Philippine Economic History Museum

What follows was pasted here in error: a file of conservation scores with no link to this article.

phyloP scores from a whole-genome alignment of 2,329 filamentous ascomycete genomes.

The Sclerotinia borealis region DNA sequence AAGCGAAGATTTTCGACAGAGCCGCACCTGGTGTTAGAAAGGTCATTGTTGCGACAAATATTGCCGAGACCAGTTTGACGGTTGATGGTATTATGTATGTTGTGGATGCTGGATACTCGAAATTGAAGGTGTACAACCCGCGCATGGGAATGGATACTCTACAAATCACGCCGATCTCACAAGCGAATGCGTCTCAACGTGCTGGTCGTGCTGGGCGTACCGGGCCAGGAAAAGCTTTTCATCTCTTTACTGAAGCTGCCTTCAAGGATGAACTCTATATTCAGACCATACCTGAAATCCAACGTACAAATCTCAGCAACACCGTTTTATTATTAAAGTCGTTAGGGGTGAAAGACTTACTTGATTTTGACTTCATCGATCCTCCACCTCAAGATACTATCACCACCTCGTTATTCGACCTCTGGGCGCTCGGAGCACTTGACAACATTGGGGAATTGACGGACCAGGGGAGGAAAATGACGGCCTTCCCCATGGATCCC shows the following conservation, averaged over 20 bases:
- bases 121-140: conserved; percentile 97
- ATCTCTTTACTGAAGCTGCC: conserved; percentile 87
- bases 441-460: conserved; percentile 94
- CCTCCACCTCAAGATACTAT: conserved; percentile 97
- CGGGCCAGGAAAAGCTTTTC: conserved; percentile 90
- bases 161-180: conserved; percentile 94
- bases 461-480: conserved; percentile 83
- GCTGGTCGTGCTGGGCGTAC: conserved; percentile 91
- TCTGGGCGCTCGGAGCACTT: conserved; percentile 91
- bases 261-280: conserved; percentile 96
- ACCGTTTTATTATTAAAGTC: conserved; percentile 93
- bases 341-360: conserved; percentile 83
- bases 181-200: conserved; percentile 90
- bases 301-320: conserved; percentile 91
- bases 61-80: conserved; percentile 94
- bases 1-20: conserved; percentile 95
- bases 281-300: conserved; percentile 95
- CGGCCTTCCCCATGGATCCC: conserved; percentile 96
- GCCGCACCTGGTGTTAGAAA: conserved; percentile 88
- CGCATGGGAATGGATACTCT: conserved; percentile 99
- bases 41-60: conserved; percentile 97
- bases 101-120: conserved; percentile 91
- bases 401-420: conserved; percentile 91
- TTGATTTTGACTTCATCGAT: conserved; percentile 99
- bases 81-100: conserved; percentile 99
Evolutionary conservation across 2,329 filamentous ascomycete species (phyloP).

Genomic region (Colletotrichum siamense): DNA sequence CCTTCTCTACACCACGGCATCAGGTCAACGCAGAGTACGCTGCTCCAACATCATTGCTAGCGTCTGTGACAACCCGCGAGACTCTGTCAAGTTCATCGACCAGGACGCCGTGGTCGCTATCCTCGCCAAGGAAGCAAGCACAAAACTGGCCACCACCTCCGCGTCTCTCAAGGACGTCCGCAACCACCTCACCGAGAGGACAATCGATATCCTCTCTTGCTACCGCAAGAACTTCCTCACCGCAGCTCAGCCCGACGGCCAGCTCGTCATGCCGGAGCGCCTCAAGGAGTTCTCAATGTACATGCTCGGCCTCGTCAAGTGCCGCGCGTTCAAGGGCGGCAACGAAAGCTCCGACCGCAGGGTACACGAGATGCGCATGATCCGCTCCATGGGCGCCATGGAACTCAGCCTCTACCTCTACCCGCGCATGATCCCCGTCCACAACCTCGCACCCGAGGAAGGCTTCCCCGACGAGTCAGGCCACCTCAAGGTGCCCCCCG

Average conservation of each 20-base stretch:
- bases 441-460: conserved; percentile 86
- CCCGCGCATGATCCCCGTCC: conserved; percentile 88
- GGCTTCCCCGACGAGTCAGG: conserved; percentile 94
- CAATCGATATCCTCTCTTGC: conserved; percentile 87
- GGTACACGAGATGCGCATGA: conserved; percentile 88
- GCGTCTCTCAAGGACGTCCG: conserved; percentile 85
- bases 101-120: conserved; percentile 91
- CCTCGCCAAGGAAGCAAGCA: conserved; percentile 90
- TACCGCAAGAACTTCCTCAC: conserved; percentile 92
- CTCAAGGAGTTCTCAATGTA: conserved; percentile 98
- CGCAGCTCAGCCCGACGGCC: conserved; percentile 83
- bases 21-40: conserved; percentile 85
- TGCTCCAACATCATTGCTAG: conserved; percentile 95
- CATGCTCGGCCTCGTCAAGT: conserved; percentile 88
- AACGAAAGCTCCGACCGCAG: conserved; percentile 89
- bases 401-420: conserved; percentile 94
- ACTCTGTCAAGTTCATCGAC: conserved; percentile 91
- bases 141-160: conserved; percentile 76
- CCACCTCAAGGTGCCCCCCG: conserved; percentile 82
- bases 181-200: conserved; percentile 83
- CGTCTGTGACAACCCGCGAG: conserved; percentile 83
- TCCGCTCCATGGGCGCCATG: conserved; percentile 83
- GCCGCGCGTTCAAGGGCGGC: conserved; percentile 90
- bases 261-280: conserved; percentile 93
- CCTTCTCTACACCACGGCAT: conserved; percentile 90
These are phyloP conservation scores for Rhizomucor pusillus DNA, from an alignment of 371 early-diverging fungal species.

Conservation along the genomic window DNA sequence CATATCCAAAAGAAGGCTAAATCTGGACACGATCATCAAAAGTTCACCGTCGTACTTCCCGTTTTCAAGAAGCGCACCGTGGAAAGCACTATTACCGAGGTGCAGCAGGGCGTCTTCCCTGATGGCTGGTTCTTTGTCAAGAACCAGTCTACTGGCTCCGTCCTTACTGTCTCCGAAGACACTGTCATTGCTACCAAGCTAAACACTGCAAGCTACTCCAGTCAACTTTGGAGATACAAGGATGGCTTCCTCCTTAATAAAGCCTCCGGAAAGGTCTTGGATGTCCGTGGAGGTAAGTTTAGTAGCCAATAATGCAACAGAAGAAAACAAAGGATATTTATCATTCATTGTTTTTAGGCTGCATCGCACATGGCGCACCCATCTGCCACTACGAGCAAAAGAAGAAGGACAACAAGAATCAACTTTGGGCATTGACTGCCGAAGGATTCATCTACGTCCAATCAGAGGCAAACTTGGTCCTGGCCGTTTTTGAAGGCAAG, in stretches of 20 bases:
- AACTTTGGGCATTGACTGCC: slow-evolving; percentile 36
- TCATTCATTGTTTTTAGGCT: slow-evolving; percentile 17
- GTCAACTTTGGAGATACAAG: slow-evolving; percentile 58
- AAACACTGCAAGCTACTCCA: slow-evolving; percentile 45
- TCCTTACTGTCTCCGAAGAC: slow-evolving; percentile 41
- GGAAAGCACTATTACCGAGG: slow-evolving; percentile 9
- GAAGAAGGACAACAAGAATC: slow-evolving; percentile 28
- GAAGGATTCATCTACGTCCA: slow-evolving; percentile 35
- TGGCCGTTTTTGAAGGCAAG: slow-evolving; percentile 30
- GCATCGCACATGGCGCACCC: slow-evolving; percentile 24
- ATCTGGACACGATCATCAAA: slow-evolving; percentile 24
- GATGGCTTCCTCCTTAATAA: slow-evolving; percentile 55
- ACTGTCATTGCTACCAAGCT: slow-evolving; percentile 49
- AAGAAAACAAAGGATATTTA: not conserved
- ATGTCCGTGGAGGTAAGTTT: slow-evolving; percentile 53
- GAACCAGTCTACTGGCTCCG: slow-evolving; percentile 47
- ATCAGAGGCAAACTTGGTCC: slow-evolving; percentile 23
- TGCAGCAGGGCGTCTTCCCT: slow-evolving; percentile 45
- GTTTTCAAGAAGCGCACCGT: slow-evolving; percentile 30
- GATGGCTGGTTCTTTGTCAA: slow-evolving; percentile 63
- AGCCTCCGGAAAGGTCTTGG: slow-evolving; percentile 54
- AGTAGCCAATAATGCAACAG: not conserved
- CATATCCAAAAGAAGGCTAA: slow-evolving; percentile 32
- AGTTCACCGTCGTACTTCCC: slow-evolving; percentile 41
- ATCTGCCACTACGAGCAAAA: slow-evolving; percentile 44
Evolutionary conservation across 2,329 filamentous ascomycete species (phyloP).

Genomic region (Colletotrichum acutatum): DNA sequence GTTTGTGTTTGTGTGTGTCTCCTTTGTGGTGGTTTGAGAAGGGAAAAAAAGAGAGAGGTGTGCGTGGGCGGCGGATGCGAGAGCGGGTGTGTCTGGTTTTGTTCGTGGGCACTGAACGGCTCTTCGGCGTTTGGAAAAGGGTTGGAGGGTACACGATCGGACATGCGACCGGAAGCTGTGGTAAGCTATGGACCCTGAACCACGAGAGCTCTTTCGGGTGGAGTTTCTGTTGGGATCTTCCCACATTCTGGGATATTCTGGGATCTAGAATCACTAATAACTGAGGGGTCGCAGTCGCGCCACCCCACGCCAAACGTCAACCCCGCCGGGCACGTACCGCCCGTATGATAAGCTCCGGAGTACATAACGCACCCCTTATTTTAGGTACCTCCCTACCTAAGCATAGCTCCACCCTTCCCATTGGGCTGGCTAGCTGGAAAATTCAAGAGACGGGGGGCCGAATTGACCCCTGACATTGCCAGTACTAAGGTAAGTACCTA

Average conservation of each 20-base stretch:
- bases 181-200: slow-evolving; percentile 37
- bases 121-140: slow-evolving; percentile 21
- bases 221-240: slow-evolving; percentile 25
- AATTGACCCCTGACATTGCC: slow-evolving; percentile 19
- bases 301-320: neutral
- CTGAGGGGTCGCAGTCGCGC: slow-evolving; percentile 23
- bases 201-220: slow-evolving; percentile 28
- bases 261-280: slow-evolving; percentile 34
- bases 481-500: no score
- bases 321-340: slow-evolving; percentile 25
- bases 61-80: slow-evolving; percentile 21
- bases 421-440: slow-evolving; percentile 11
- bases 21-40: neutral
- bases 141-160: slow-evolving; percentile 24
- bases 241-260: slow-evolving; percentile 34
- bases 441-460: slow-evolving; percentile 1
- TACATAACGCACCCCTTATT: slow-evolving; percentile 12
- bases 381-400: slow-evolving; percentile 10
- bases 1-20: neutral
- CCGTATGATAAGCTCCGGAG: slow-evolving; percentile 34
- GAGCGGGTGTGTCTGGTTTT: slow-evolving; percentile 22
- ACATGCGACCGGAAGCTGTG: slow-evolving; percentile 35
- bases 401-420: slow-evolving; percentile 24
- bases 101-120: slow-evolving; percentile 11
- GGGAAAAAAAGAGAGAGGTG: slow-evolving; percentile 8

The museum highlights the colorful economic history of Iloilo. Prior to being called the Philippine Economic History Museum, the structure was known as the Commission on Audit building or Elizalde building. The impressive transformation is just one of the many restorations of heritage and cultural sites in the metro, made possible by former Senator Franklin Drilon. Drilon had the longest tenure in the senate, having served four consecutive terms from 1995 to 2007, and 2010 to 2022. The restoration was made possible when the Iloilo Heritage and Urban Renewal Project was formed. The project aims to protect and preserve Iloilo’s rich heritage and culture. The museum, the first of its kind, will highlight the economic history of the country and the local history of the Iloilo, as well as industries of Western Visayas. “This new and first-of-its-kind museum will offer a window to the past – to the country’s colorful economic history and how Iloilo earned the title the ‘Queen City of the South,” says Drilon said. The museum, administered by the National Historical Commission of the Philippines (NHCP), is housed in a hundred-year-old complex with its preserved architecture detailing the age of commerce and trade in Iloilo during the 18th to early 20th century. “Trade and commerce have been part of Filipino life even before recorded history. With vast natural resources, pre-colonial communities of what was to be the Philippine archipelago relied on these resources by consuming or trading them for sustenance and wealth. When the Spanish and American colonizers came and established the precursor to the modern economy, it shaped not only the Filipino way of life, but also shaped the identity and history of the nation,” an excerpt from the National Historical Commission of the Philippines website on the contribution of trade and commerce in the history of the country. The structure, built in the 1990s, was owned by one of the country’s biggest trading firms during the 18th century, the Ynchausti y Compania, of the Ynchausti family. The firm’s name was synonymous with its products like Yco Floor Wax, Yco Paints, Tanduay Rum, and Rizal Cement. By the late 1920s, Ynchausti y Compañia came under the management of the Elizalde family, who eventually acquired the firm and renamed it Elizalde y Compañia in 1936. In the 1980s, the building became the Commission on Audit’s regional office and was later on donated to the National Historical Institute and thus, became a museum. The Museum of Philippine Economic History showcases hundred decades-old artifacts and items on display, including old San Miguel beer bottles from the Ynchausti clan; molino de sangre, which was an important tool in the Western Visayas region’s sugar industry; decades-old gold, necklace and other accessories from Pampanga; looms from the oldest weavers of Miagao in Iloilo, then known as the Textile Capital of the Philippines; t’nalak from Mindanao; old photographs, maps, train wheels, plates; and many others. “The Museum of Philippine Economic History aims to share this rich narrative that is ours. Housed in the Ynchausti y Compañia building which was restored by the National Historical Commission of the Philippines in 2018, the museum showcases thirteen galleries with informative displays, artifacts and interactive features detailing the journey of the nation toward self-sustainability, innovation, and self-enterprise,” another excerpt from the NHCP website. The museum is just one of the must-visit museums in the province: Megaworld Corporation with its Iloilo Museum of Contemporary Arts, the National Museum with its Western Visayas Regional Museum in the old Iloilo Provincial Jail, and other existing museums Museo de Iloilo, Rosendo Mejica Museum, John B. Lacson Museum, and the Archdiocesan Museum. Moreover, the Iloilo Heritage and Urban Renewal Project also restored the old Iloilo Customs House, called Aduana; the Sunburst Park; and the Ker and Co. Building. The Museum of Philippine Economic History is located along JM Basa Street corner Ortiz Street in Iloilo City. For more information, visit www.nhcp.gov.ph or follow The Museum of Philippine Economic History on Facebook at https://www.facebook.com/mpehofficial/.